To the Editor of Amateur Photographer
Luke Fowler and Mark Fell’s film revolves around the testimonies and collected documents linked to the complex and often contested history of Pavilion, Europe’s first feminist photography centre. To the Editor of Amateur Photographer examines a radical shift in photography whilst also foregrounding the problems of presenting history through archival fragments and personal recollections. Operating out of former park premises in Leeds, Pavilion was formed in 1983 with the stated aim of being the first photography centre dedicated to representing and supporting the production of women’s photography. Against a backdrop of heightened social, political and economic conflicts, the Pavilion set about turning the prevailing patriarchal image culture inside-out.
Seeing for Ourselves - Women Working in Film
The work of four women filmmakers - Tina Keane, Annabel Nicolson, Joanna Davis and Lis Rhodes - is juxtaposed in the context of the work of Circles, a women’s distribution, exhibition and research group. The group emphasises screenings with discussion involving the filmmakers and the audience. On the issue of women’s exclusion from mainstream production and the questions of gender, culture and society, the approach is allusive rather than analytic or polemic. Works of two early women filmmakers - Alice Guy’s A House Divided (1913) and Germaine Dulac’s The Smiling Madame Beudet (1922) are presented as unacknowledged or misrepresented. The effect of the filmmakers’ discussion of their aims and methods is open-ended and inconclusive but suggestive of what a women’s cinema can mean.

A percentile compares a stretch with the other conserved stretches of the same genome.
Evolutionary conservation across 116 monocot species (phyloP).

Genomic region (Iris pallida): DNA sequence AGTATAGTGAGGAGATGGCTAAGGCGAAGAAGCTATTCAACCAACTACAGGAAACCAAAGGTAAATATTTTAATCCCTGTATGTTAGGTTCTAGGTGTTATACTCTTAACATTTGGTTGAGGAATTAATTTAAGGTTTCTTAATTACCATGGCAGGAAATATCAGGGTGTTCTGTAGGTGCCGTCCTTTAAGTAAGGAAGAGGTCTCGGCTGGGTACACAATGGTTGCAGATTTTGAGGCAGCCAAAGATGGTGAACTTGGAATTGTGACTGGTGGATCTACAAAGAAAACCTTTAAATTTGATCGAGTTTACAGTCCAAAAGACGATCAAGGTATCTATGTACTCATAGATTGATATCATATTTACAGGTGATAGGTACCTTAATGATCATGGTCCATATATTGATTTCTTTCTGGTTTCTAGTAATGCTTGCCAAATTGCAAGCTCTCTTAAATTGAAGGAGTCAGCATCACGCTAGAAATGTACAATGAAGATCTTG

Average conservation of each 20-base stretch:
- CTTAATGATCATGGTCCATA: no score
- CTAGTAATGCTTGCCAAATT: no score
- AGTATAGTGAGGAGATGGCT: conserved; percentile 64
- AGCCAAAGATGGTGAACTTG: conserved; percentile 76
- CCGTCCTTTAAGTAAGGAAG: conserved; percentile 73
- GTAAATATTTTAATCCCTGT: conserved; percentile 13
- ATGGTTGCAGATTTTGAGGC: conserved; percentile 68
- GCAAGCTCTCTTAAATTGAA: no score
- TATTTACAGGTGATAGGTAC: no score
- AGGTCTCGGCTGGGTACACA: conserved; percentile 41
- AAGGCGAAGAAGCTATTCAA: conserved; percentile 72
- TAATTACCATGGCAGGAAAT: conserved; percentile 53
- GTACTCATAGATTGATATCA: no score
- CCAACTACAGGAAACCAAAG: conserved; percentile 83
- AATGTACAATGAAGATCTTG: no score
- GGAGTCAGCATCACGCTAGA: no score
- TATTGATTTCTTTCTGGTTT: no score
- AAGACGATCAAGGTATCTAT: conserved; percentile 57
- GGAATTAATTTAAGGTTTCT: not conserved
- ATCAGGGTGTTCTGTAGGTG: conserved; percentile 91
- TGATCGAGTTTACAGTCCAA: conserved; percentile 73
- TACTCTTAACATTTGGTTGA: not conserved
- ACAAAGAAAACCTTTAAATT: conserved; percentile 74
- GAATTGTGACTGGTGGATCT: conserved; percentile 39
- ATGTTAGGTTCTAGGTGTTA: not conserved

Circles - the subject of Seeing for Ourselves - and Cinema of Women (both formed in the early 1980s), merged in 1991 into Cinenova. Cinenova is a charity dedicated to preserving and distributing the work of women/feminist film and video makers. Since 2001, Cinenova is run by volunteers dedicated to the constellation of films, histories and politics that make up Cinenova. www.cinenova.org